freedom by contracting with other powers, particularly with those States whose
long-term interests show enough similarity with its own. Smaller States find the
best form of protection for their independence in alliances.
The right to a currency is one of the sovereign rights of a State. But this can be
the subject of negotiation about exchange rate parity and guarantees, equalisation
mechanisms and even a common currency (the euro, for example). The world
economy is tending towards the creation of zones of monetary solidarity based
around the main poles of activity. (see 1347, 1920)
631 – In addition, for nations as well as individuals, solitude is difficult to bear. It
is the many and varied relationships formed between the peoples on this increasingly
crowded planet that define international society; the moral or sometimes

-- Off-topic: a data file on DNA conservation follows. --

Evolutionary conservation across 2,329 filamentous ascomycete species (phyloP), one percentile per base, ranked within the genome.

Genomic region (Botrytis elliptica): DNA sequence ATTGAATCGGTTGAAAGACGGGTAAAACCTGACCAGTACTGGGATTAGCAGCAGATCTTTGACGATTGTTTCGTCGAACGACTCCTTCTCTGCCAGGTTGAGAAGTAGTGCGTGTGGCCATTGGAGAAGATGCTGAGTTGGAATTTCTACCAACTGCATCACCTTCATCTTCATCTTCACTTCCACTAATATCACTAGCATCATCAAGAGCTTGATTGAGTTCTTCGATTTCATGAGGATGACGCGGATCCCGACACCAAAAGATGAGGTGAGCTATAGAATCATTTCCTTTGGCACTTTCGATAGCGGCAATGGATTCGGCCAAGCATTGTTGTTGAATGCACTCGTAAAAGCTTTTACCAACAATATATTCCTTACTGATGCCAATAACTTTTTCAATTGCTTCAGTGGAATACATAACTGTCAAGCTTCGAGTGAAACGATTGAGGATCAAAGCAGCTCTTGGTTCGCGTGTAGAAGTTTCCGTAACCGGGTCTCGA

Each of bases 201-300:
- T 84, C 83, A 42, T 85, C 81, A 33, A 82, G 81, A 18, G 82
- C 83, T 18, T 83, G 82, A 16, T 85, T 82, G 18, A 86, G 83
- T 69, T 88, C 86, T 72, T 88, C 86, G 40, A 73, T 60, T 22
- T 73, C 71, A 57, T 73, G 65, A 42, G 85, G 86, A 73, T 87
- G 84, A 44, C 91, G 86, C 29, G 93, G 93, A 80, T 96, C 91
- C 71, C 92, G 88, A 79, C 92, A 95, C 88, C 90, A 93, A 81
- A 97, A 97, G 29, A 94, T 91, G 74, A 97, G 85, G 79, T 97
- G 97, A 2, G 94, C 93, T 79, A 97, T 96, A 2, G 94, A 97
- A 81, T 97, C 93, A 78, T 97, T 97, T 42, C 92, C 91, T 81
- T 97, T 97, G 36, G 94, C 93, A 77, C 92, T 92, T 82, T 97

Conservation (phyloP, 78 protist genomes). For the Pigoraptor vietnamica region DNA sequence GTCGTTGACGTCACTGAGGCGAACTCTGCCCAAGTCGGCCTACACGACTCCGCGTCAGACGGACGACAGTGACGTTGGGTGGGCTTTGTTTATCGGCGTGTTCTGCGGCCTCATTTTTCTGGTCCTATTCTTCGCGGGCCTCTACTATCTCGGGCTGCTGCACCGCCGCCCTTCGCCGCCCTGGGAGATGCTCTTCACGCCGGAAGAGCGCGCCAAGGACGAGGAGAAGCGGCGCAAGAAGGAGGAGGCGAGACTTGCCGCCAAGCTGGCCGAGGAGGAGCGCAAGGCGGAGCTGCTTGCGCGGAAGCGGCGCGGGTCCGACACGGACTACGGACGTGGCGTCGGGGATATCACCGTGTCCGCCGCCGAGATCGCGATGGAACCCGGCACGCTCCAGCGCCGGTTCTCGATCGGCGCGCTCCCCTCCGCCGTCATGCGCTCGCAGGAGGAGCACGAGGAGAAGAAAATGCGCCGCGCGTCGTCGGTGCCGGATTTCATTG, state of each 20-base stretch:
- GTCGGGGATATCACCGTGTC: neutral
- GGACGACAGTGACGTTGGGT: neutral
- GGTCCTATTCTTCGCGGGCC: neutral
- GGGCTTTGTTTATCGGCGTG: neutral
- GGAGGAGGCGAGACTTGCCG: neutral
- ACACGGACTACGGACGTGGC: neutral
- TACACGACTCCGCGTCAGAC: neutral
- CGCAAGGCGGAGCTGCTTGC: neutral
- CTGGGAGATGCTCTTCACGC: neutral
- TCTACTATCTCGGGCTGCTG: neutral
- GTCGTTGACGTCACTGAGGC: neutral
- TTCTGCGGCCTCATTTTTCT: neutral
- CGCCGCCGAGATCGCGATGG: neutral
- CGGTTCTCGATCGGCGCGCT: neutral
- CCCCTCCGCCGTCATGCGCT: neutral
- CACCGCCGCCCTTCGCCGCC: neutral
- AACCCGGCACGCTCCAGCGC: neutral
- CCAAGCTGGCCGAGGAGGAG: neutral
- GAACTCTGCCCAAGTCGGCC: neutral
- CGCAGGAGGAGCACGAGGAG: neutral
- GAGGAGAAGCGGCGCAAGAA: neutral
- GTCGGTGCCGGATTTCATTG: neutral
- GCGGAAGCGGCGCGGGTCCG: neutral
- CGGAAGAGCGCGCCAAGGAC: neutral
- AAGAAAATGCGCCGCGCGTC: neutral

sentimental aspirations they express are growing stronger. (see 1679, 2255)
632 – The existence of States that take no part in normal diplomatic relations does
not present any real obstacle to international activity. For centuries, the presence
of peoples on the southern shores of the Mediterranean whose religion kept them
out of normal inter-state relations and who engaged in maritime piracy never
prevented each of the European States from pursuing its own policy in relation to
them. Their isolation limits the fragile impression of security that comes from
international cooperation, even when this is marred by discord, but it certainly
does not justify the use of measures of coercion against the isolated State, as
happened in the case of China at a time when it had no intention of opening up to
exchanges with the West. (see 539)
633 – Precisely because they refuse to be bound by common rules, some countries
can appear recalcitrant, and even to threaten revolution: this was the case with the
USSR after 1917 and China after 1949. Soviet Russia, however, which started out by